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Public pension funds are recovering from Wall Street crisis

NEA says Pew report distorts the real strength, durability of public pension funds


WASHINGTON - April 26, 2011 -

NEA President Dennis Van Roekel today urged elected officials and policymakers to make sure they have accurate and up-to-date information on the strength and viability of public employee pensions. Van Roekel said a report, “The Widening Gap: The Great Recession’s Impact on State Pension and Retiree Health Care Costs,” released today by the Pew Center on the States, may cause unnecessary alarm because the data do not reflect current market conditions.

New research by the National Conference on Public Employee Retirement Systems (NCPERS) paints a much different, much more accurate, and far more positive picture. Based on the most recently reported data, public funds had an average one-year return of 13.5 percent. Funds participating in the study reported a 20-year average of 8.2 percent.

“Despite a drop in asset levels, stemming from the devastating 2008 stock market crash, pension funds across the country are recovering,” Van Roekel said. “The Pew report is based on the 2008 and 2009 period, following the stock market crash, and the condition of anyone’s portfolio during that period would be dismal. The fact of the matter is that by the end of 2010, state and local government retirement systems were reporting strong investment returns, growing assets, and more than adequate funding levels to provide current and future public employees with the modest retirement benefits they were promised.”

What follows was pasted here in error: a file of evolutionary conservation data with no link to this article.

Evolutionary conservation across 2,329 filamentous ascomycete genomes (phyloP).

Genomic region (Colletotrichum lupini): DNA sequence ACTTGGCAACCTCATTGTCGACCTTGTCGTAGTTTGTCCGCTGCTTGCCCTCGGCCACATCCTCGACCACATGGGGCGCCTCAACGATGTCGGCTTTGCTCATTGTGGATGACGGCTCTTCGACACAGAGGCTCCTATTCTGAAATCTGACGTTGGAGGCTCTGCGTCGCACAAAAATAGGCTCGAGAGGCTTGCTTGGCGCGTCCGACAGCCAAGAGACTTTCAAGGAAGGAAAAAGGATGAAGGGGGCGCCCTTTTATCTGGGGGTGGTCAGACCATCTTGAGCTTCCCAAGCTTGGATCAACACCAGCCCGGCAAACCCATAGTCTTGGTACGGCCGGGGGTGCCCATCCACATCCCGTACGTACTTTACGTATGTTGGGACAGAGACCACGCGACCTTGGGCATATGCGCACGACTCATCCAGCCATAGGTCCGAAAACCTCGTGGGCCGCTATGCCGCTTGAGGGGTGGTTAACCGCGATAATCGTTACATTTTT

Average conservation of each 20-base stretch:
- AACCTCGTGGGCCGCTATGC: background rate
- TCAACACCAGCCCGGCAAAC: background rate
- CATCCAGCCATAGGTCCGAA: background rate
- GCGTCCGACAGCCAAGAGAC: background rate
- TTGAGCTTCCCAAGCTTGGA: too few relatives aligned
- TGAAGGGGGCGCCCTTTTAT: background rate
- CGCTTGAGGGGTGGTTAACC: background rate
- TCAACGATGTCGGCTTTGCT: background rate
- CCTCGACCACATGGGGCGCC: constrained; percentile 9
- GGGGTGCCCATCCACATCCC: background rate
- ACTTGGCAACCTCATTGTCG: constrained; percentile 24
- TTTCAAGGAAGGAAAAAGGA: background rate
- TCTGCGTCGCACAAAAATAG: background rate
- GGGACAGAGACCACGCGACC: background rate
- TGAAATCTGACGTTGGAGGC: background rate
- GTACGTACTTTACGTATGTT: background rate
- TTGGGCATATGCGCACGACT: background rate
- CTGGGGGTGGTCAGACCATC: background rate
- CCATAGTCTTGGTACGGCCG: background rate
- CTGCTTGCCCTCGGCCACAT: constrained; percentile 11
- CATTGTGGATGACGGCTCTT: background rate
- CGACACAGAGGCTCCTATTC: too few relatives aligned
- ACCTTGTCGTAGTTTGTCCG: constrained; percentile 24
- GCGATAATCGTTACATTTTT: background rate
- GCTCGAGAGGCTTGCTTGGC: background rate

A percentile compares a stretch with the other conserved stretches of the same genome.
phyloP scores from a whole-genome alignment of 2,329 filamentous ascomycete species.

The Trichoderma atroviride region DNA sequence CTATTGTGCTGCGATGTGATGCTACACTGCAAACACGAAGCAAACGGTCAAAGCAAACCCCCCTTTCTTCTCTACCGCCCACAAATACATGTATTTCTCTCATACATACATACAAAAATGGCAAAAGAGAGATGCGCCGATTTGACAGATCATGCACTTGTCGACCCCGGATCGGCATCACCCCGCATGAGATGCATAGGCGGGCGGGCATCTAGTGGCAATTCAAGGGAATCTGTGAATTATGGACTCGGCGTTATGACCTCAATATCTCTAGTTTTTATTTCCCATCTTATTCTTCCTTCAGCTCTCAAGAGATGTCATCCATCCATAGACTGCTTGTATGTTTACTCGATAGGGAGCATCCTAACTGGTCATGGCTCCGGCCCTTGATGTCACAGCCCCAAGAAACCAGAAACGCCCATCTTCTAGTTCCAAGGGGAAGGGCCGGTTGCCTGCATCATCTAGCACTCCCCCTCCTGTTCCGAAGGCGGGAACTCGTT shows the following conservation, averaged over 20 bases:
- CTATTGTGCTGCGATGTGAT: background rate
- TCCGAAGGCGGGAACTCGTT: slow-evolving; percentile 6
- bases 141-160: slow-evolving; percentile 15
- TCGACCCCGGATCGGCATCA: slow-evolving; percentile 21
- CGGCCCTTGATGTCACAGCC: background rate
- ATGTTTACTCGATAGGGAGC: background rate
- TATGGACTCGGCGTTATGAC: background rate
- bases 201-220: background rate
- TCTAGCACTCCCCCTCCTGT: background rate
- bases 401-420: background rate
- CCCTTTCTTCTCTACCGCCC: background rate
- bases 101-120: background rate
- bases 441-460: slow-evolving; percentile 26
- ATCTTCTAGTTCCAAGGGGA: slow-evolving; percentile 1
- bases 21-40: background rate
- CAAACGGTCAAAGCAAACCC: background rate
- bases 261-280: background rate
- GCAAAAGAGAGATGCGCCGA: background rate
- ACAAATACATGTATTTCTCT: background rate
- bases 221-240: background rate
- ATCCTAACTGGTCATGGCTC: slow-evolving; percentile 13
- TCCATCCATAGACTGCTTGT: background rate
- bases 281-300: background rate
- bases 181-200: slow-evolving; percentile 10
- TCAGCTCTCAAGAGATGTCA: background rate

According to Van Roekel, the average pension benefit for educators is modest—approximately $21,000 a year. “I’m not an economist, but as a math teacher I do know numbers. Guaranteed pensions remain the most economical and efficient way to ensure that Americans who have worked all their lives remain financially secure and self-sufficient during their retirement years,” Van Roekel said.

States and localities devote only a small percentage of their spending to pension funding. According to recent estimates by the National Association of State Retirement Administrators (NASRA), less than three percent of all state and local government spending was used to fund public pension benefits. Further, NASRA says this cost should be considered in the context of the well-documented economic benefits that pension benefits generate in every state in the nation.

In most cases, pension funding shortfalls are the result of the market crash. Although the report's snapshot of plan funding cannot be taken as representative of the medium- or long-term outlook for pension plans, Pew is quite right to note that some state governments created the problem by deliberately failing to fund their pension plans.

Van Roekel cautioned that elected officials and policymakers should make sure they are making decisions based on facts, not misinformation. “The truth is that public pension funds are not the cause of state budget crises—Wall Street greed is the real culprit,” Van Roekel said.

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The National Education Association is the nation’s largest professional employee organization, representing
3.2 million elementary and secondary teachers, higher education faculty, education support professionals, school administrators, retired educators, and students preparing to become teachers.

CONTACT: René Carter  202-822-7494, jrcarter@nea.org